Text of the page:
"It's definitely not a short or easy process and it's not an inexpensive hunting sport," he adds. "However, when you consider the costs of a deer lease or guided hunt, after the initial investment falconry can be a very affordable and very rewarding way to experience and enjoy the outdoors."

For licensing, apprentice falconers are tested on their basic knowledge of falconry and raptors and related regulations (with a minimum 80 percent correct classified as passing). They must have an inspection by a Texas game warden to ensure their facilities are adequate to keep and house raptors. Finally, a general or master class falconer must sponsor the apprentice for two years and, ultimately, approve of their advancement beyond the apprentice level.

Sport Born From Nobility

Historical records indicate that the practice of falconry started as far back as 722 B.C. in Mesopotamia (present-day Iraq) and the sport made its way to Europe's nobility in 400 A.D.

Traditionally, falconry has been a sport for society's upper crust. In Japanese samurai culture, for example, strict restrictions were in place as to who could hunt with falcons. As time passed, falconry lost its luster as a sport for society's upper class and became more accessible to those wanting to put the time and effort into it.

In the 1930s the first North American club was formed for falconry enthusiasts but folded during World War II. It wasn't until the 1960s that the North American Falconers Association was formed, and about 10 years later, its affiliate the Texas Hawking Association was organized. Now with 257 members, the THA is an active group with a deep interest in raptor conservation.

"The purpose of the Texas Hawking Association is to promote the sport of hawking and falconry and assure that participants practice the art both legally and ethically," says Nicolle. The association is also proud of its work with TPWD and touts its cooperation with the department. Its ultimate aim is to support the sport and to work positively with regulating agencies to ensure that rules are in place to protect captive and wild raptors.

According to Nicolle, one of the association's key missions is educating the public about the challenges and rewards of falconry through outreach programs and the Texas Hawking Association's annual meeting.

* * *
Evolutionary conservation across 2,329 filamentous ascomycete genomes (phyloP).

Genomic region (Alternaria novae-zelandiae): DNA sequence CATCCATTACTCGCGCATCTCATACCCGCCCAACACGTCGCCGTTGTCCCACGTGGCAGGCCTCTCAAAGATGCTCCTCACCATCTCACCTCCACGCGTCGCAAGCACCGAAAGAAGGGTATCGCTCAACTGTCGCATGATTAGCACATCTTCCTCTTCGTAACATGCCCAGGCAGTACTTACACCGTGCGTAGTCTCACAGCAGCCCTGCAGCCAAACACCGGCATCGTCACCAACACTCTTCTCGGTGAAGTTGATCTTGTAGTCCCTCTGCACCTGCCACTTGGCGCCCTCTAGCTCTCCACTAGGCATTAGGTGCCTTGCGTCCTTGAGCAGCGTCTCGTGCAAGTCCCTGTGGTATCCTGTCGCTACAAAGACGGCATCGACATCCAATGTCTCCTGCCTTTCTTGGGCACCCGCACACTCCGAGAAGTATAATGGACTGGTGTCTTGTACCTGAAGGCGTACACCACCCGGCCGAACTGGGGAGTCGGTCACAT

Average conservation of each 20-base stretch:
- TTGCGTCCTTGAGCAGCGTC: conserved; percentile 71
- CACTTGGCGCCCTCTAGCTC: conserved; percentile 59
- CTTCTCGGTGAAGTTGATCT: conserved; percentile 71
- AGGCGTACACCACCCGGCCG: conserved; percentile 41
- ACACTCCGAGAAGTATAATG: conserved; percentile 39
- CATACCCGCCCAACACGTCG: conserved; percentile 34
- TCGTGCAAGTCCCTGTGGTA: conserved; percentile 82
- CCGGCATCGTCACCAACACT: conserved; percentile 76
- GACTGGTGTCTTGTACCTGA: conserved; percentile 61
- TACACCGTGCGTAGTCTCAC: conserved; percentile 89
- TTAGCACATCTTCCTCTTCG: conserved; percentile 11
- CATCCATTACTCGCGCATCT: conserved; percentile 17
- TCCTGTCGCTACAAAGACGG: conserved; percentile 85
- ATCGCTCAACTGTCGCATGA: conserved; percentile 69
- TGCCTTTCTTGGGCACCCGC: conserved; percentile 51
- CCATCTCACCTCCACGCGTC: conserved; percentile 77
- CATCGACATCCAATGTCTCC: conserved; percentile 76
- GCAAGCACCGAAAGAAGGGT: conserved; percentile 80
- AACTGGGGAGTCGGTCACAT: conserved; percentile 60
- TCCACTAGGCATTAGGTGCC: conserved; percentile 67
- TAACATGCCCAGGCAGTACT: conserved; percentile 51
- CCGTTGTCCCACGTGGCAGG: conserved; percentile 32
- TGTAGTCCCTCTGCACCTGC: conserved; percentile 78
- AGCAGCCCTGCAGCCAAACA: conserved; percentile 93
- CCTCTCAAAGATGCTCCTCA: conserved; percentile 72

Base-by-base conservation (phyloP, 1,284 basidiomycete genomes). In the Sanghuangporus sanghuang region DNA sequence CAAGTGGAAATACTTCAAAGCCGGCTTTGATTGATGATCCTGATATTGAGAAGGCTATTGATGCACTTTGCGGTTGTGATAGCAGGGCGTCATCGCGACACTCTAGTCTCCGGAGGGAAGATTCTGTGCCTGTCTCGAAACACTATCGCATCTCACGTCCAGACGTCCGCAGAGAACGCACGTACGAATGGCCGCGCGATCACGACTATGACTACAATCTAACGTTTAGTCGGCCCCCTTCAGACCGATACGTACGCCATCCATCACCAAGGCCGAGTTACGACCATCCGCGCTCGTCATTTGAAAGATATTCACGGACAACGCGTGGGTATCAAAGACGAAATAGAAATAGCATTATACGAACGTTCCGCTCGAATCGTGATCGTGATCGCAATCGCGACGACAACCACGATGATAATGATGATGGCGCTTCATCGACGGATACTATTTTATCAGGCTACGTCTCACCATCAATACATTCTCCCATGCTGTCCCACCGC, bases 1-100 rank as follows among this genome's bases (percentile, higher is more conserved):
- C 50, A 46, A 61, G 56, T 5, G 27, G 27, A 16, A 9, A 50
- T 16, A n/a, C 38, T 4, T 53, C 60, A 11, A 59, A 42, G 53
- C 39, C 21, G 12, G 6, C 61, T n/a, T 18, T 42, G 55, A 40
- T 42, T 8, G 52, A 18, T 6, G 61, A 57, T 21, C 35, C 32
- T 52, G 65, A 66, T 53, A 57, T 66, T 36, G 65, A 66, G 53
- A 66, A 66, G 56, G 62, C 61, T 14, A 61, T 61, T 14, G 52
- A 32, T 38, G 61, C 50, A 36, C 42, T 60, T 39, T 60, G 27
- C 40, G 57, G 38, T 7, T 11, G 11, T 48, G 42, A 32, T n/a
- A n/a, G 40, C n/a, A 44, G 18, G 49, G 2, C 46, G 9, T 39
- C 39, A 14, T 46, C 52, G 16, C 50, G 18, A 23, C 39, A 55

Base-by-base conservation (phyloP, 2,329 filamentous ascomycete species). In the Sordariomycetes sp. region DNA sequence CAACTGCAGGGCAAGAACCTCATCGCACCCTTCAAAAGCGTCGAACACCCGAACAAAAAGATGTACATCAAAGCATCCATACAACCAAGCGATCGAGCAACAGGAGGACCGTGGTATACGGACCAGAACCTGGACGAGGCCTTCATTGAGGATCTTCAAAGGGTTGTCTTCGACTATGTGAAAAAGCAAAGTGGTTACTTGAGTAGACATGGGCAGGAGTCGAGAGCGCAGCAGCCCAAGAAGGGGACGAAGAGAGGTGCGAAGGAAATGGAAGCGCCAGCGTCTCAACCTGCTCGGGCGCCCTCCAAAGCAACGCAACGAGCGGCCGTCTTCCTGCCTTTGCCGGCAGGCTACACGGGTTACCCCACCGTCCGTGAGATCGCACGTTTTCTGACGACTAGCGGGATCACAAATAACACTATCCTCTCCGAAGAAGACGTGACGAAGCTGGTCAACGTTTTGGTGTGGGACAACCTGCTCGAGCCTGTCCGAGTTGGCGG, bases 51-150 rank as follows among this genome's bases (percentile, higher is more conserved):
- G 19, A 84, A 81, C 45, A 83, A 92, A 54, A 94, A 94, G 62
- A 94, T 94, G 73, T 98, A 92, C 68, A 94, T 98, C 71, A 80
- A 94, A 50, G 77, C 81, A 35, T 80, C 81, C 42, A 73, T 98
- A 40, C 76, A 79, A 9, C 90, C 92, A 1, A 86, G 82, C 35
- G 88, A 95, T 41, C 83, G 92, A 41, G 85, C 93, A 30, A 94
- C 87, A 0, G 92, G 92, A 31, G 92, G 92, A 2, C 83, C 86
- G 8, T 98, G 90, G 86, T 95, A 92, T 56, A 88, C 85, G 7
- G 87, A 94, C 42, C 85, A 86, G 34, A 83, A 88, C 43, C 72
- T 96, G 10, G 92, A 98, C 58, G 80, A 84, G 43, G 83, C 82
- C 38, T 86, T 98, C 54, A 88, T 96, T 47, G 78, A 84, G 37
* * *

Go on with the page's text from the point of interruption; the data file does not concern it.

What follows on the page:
"We have members particpate in everything from local school, Scout, and church assemblies to the Dallas Safari Club's Shooting Archery Field Excellency Trials for Youth extravaganza, which hosts over 250 youths from around the state twice a year. The event introduces outdoor field sports, including falconry, to young people that wouldn't otherwise have the chance to see the sport," Nicolle says. "We also have a booth at the annual Texas Parks and Wildlife Expo in Austin, where we try to educate the public about the importance of wise conservation and protecting the raptors we use in the wonderful sport of falconry."

Each January, the Texas Hawking Association convenes in Abilene for its annual three-day meet. Open to the public, the event gives participants a chance to talk falconry and hear about the sport from some of the community's premier experts.

During the meet, members actively hunt their raptors and share their experience with others in attendance. "We're a community of hardworking people who love their birds and love sharing what we do with anyone who is interested."

Today, though, I am glad that Krys and the others are willing to share their sport with me. In my first experience with falconry, I can see why they are so passionate about the sport.

"I'll be honest with you," Krys confides. "Taking game is secondary to the experience. I really enjoy the interaction with my birds. Some of the best flights I've seen ended with the quarry escaping." While we talk, his Cooper's hawk sits quietly on his arm and remains there even though no tethers keep the bird from flying away. "Every time you cut your bird loose, they can choose not to come back to you. So it's really a special bond you form with the bird."

"Besides," he says, grinning. "It's an adrenaline rush every time you go out hunting with your bird."